FAQ - Aniridia
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How much can you see when you've got Aniridia?
The Wikipedia article doesn't really make clear exactly how much you can see if you've got Aniridia. So how much can you see?
How much a patient with aniridia could see depends on different things-there are special made contact lenses and glasses with tint to prevent glare-it also depends on other anomalies that could be accompanying aniridia- briefly there is only one way to know consulting your specialist. because visual outcomes are different from eye to eye ,patient to patient .(concretely aniridia patients could never see as well as you do) (+ info
Is the genetic disorder aniridia a sex linked disease?
Is the genetic disorder aniridia a sex link disease, if so what sex is the carrier for the disease?
This is not a sex-linked disorder but, it is a rare, congenital absence or partial absence of the Iris. It is autosomal dominant trait or recessive hereditary pattern. It affects the eyes.
I hope that this is helpful. (+ info
What negative effects does aniridia have?
Does it make your eyesight worse? Does it hurt to be in the sunlight? etc...
Aniridia is usually a congenital malformation of the iris, and presents as a black or red iris. Symptoms are usually nystagmus, sensitivity to light (so problems with glare) and poor vision. (+ info
Was anyone else born with congenitial cateracts,coloboma's or Aniridia?
I was born with cateract & coloboma's in both eye's,Daughter was born with Glaucoma & Aniridia,9 month old granddaughter was born with Aniridia.Anyone with any info on these rare eye disease"s that current?
My name is Hannah and I have aniridia, involving Cataracts and cornea disease.
I run the Aniridia Network and have meet and spoken to 100's of people with aniridia as well as doctors who treat people with aniridia have conduct studies into it.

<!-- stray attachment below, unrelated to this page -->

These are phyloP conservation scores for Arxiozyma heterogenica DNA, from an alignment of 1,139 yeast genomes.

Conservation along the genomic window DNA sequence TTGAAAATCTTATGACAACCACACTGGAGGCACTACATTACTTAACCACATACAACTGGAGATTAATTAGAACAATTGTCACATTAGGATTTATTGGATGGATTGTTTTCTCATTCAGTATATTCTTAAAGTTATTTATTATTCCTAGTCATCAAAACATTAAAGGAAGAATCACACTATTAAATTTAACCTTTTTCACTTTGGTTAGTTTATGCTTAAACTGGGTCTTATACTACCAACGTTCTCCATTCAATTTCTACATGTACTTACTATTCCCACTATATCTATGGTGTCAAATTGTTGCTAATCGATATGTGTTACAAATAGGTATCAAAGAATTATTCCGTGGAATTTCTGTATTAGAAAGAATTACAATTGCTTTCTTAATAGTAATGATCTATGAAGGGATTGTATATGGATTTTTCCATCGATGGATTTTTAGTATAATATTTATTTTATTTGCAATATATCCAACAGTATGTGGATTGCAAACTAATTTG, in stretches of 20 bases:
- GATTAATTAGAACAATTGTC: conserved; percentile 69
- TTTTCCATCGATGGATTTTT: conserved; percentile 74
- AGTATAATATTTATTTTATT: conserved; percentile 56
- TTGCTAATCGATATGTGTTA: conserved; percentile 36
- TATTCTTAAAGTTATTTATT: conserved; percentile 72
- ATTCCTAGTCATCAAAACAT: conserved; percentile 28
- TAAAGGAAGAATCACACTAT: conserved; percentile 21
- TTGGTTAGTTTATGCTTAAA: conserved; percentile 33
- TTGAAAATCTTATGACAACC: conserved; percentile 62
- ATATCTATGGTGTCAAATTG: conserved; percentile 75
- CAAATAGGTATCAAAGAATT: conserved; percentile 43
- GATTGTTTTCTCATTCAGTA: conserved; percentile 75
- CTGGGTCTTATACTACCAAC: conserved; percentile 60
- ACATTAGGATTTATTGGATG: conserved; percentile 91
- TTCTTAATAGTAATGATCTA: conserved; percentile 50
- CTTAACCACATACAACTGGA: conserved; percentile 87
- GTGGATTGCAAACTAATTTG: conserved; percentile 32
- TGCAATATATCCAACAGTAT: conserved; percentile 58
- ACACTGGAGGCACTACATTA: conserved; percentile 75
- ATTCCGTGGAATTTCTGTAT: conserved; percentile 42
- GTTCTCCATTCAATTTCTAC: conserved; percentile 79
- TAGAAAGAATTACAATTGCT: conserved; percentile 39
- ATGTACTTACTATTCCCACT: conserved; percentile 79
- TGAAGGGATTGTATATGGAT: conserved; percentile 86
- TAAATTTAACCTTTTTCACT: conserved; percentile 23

I would have happy to answer any questions you have. You can email me at [email protected]
hannah at aniridia dot org (+ info
please be kind to let me know where I can buy ANIRIDIA LENS and what would be the cost? Power +18?
please be kind to let me know where I can buy ANIRIDIA LENS and what would be the cost? Power +18. She is based in Hyderabad - South India. Her operation is due as we are not able to find this lens with power +18.
This site says it is available up to a + 30.00
The ophthalmologist doing the surgery should be able to get it.
http://www.ophtec.com/professional/en/trauma-surgery/product-line/standard-implants/311-aniridia-lens-ii-scleral-or-sulcus-fixation (+ info
does anyone know anything about aniridia?
i have a daughter who has aniridia(no irises). i was just wondering if anyone could tell me a little more about it.
Aniridia is a rare congenital condition characterized by the underdevelopment or even absence of the eye's iris ... (+ info
Help on aniridia?
My friend has aniridia and is already blind in one eye, what can i do to help or get help for him to keep the other eye?
Aniridia is a genetic eye condition that is present at birth (congenital) and is almost always bilateral.
Aniridia literally means "without iris." In most cases this is the most visible sign of the condition. However, aniridia is caused when the gene responiable for eye development - the PAX6 gene - does not function correctly. This causes the eye to stop developing too early and when the baby is born most of the eye is underdeveloped to some degree. Some aniridic eyes are more developed than others and therefore it is difficult to say exactly how aniridia will progress in an individual, however, in general people with aniridia are prone to.
* Prophylaxis is directed toward the prevention of glaucoma, which includes the following:
o Medical treatment with miotics
o Surgical separation of the iris from the trabecular meshwork in selected cases
* The medical treatment is directed toward control of intraocular pressure, which includes the topical use of the following:
o Carbonic anhydrase inhibitors
* The chances of failure with local antiglaucoma treatment are high.
* Treatment of photophobia and nystagmus
o Tinted or iris contact lenses